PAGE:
The contrast with Ireland's 1997 FOI Act is even starker. The facts and their analysis, scientific or technical advice cannot be refused at all. Even Cabinet papers can only be withheld for five years. Irish ministers wishing to protect their advice must show that disclosure would "be contrary to the public Interest". Ireland's Information Commissioner has ruled that analysis of options which are actively under consideration can be withheld, but once decisions have been taken are likely to have to be disclosed - so people can see whether decisions were justified.

In evidence to the House of Commons Public Administration select committee the Home Secretary, Jack Straw at least agreed that background factual information "on the whole ought to be disclosed". Astonishingly, the government has failed to endorse even this modest proposition. Their conservatism can be judged from the fact that the former Cabinet Secretary, Sir Robin Butler, said the release of such information was "a change we could pretty readily bring about". Instead, the Bill will merely encourage departments to release such information, a feeble gesture.

Another blanket exemption applies to information about investigations by the police and regulatory bodies. If enquiries could lead to charges for an offence, then all information is exempt - even if it is later decided not to prosecute. The effect will be a fog of secrecy not only over police investigations but those into accidents, food poisoning incidents, dodgy traders, fraudulent charities, animal cruelty and any investigation by a regulator which raises the possibility of an offence. Purely routine investigations, which would originally have been covered by the same blanket exemption will however now be disclosable subject to a "prejudice" test.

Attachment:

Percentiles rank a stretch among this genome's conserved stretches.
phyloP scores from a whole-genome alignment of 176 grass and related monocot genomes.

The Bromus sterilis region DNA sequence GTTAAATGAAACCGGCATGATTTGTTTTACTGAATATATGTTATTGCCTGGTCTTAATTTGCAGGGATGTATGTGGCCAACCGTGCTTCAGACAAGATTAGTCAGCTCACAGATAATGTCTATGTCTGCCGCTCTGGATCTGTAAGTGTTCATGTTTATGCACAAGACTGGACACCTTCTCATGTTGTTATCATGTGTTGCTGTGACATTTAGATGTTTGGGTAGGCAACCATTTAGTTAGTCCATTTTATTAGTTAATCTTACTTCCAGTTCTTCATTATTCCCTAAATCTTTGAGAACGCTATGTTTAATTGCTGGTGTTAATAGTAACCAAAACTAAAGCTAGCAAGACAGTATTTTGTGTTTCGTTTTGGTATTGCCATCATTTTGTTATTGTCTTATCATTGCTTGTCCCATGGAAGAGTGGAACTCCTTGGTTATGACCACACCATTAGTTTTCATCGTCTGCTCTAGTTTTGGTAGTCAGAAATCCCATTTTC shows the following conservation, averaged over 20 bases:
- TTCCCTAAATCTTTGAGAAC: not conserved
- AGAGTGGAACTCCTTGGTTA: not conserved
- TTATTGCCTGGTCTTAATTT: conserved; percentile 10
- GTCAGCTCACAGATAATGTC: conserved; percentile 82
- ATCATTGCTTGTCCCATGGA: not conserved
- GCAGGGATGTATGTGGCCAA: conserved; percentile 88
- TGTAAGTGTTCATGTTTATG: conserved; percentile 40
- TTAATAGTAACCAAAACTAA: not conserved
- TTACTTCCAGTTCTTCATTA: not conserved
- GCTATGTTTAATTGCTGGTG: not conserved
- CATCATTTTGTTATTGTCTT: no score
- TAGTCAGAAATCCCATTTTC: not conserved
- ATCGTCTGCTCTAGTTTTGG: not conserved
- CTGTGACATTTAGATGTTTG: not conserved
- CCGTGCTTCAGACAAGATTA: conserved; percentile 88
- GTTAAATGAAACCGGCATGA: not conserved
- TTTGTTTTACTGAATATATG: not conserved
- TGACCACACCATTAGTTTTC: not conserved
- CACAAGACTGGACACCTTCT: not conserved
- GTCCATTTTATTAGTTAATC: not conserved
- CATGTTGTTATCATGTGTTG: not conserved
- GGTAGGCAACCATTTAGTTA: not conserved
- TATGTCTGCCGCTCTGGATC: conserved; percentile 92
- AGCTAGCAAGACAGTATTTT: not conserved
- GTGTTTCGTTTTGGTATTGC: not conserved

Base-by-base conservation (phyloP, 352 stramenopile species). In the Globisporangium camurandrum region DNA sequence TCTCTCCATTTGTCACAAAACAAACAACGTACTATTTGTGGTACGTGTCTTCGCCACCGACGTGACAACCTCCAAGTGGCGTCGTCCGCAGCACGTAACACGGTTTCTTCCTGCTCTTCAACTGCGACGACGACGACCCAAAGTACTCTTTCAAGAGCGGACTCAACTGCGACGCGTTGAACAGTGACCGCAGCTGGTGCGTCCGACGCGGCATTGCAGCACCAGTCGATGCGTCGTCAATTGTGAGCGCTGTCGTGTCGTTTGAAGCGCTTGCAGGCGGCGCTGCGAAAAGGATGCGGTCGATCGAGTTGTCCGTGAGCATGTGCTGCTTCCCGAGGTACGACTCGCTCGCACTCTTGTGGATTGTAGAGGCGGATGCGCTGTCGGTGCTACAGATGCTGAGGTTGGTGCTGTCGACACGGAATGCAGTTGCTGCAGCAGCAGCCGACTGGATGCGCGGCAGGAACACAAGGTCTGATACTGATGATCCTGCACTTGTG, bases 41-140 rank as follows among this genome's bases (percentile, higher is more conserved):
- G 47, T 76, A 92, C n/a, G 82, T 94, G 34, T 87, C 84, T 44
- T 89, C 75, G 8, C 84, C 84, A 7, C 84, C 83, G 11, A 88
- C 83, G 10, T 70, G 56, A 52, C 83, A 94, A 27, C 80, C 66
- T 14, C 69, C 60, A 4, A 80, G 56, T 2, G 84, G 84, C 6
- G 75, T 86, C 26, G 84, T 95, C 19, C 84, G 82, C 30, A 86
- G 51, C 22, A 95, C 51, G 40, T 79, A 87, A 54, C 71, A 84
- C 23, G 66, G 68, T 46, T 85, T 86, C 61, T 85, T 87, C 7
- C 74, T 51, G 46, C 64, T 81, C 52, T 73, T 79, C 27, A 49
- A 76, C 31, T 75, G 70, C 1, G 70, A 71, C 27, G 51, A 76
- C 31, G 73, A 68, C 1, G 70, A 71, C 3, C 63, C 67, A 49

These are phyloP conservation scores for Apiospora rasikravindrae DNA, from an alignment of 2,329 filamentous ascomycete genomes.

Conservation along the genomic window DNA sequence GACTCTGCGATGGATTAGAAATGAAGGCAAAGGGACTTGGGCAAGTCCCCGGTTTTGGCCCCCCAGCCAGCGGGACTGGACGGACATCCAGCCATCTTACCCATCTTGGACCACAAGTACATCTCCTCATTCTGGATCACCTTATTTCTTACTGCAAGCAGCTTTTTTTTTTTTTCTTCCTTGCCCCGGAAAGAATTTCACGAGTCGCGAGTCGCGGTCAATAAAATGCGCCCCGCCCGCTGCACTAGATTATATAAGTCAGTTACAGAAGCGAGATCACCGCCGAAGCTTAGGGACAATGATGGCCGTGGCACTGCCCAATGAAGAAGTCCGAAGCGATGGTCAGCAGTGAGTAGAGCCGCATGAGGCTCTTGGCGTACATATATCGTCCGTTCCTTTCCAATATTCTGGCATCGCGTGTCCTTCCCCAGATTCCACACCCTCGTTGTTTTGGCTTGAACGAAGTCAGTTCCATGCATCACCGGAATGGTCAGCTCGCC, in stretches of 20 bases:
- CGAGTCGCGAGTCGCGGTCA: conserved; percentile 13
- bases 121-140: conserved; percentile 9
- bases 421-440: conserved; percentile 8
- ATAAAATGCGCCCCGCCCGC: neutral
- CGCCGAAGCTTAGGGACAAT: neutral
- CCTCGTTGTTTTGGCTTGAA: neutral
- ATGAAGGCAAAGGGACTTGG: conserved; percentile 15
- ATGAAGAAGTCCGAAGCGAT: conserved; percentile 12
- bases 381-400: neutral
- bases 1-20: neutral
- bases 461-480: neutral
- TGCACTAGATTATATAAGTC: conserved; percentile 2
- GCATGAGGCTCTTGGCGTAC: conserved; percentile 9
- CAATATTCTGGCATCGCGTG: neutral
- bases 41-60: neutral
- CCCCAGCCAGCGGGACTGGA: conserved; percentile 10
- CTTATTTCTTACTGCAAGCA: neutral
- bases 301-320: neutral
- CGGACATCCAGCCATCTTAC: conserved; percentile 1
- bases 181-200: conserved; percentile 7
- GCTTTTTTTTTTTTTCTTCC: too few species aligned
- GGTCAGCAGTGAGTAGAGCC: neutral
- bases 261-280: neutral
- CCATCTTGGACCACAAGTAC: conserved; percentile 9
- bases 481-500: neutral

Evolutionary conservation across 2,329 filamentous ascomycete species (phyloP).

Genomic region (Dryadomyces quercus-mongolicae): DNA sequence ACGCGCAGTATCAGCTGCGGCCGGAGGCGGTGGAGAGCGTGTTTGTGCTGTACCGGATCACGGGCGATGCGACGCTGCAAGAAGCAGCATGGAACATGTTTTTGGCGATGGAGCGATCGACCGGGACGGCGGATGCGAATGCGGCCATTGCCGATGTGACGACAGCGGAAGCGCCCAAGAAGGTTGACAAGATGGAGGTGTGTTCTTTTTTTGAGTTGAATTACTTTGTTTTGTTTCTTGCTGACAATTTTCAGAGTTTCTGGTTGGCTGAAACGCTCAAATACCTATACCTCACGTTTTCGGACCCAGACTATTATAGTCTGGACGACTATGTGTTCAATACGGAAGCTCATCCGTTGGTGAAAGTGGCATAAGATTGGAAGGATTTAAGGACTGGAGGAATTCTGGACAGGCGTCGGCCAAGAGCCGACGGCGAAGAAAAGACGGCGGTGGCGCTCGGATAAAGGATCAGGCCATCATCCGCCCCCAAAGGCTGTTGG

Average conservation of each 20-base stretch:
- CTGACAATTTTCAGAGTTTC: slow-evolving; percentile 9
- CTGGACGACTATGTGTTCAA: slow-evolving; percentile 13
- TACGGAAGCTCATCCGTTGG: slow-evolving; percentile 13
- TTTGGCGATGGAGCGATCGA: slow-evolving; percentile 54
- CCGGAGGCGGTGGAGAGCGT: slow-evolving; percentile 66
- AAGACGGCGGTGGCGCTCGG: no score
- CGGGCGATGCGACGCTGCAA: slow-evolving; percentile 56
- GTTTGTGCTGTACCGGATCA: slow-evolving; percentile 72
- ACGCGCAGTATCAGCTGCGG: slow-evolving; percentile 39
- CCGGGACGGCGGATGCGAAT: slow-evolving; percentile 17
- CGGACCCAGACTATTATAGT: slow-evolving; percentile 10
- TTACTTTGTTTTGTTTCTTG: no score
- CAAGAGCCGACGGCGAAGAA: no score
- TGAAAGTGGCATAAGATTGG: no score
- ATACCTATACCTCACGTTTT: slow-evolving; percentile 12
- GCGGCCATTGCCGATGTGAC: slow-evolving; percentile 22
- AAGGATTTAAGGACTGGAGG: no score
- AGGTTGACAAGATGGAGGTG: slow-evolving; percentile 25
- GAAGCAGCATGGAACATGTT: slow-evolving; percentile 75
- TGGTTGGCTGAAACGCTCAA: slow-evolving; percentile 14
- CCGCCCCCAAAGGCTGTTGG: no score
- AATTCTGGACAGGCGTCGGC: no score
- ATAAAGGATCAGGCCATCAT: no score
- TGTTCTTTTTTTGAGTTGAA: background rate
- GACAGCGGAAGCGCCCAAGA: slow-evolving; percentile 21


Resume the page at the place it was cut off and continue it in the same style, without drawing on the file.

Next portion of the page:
Authorities would have to consider the discretionary release of exempt information in the public interest, which may be the only way of obtaining the facts behind new decisions. But ministers and authorities - not the Information Commissioner - will decide what is in the public interest. A House of Lords Select Committee which looked at the draft Bill said this approach amounted to "a statement of good intentions, but...not a Freedom of Information Act as that term is traditionally understood". The Public Administration committee also called for the Commissioner to be able to order disclosure on these grounds.

But the government has only agreed to allow the Commissioner to recommend release of information in the public interest. It has rejected calls for the Commissioner to be able to compel disclosure, as other countries' Commissioners can. So an authority which has squandered public funds, negligently failed to protect people's safety, broken its own rules on conflict of interest or otherwise demonstrated its incompetence, would be given the right to decide whether the public interest justifies full disclosure - a farcical situation.

Ministers' caution might be understandable if the Commissioner's rulings were unchallengeable. But the draft bill already allows authorities to appeal against them to a tribunal and thereafter to the courts. There is no case for allowing authorities to ignore the Commissioner on this issue altogether. The government has moved on some issues. It has removed some of the unacceptable restrictions from the draft Bill; reduced the time authorities would have to respond to requests, from 40 days to 20 working days; and strengthened the duty of authorities to give reasons for withholding information.

But plenty of other loopholes remain. Authorities will be able to withhold information which, in their "opinion would be harmful to frankness" or prejudice "the effective conduct of public affairs''. Giving legal weight to their "opinions'' will make most decisions immune from challenge. The government has not accepted the select committee's recommendation that to withhold information authorities should show that disclosure would cause "substantial prejudice'' instead of just "prejudice". A blanket exemption for information supplied in confidence, and a broad exemption for disclosures which could prejudice commercial interests will protect lobbying by vested interests and provide unlimited scope for claims of commercial confidentiality. The prospects for FOI now depend on how willing MPs are to accept such substandard legislation. In. October, a Commons early day motion calling for a tougher bill attracted more than 160 signatures in its first few days. Labour MPs should make clear that a bill which allows ministers such unrestricted freedom to suppress information will not attract their support.

Maurice Frankel is director of the Campaign for Freedom of Information

November/December 2000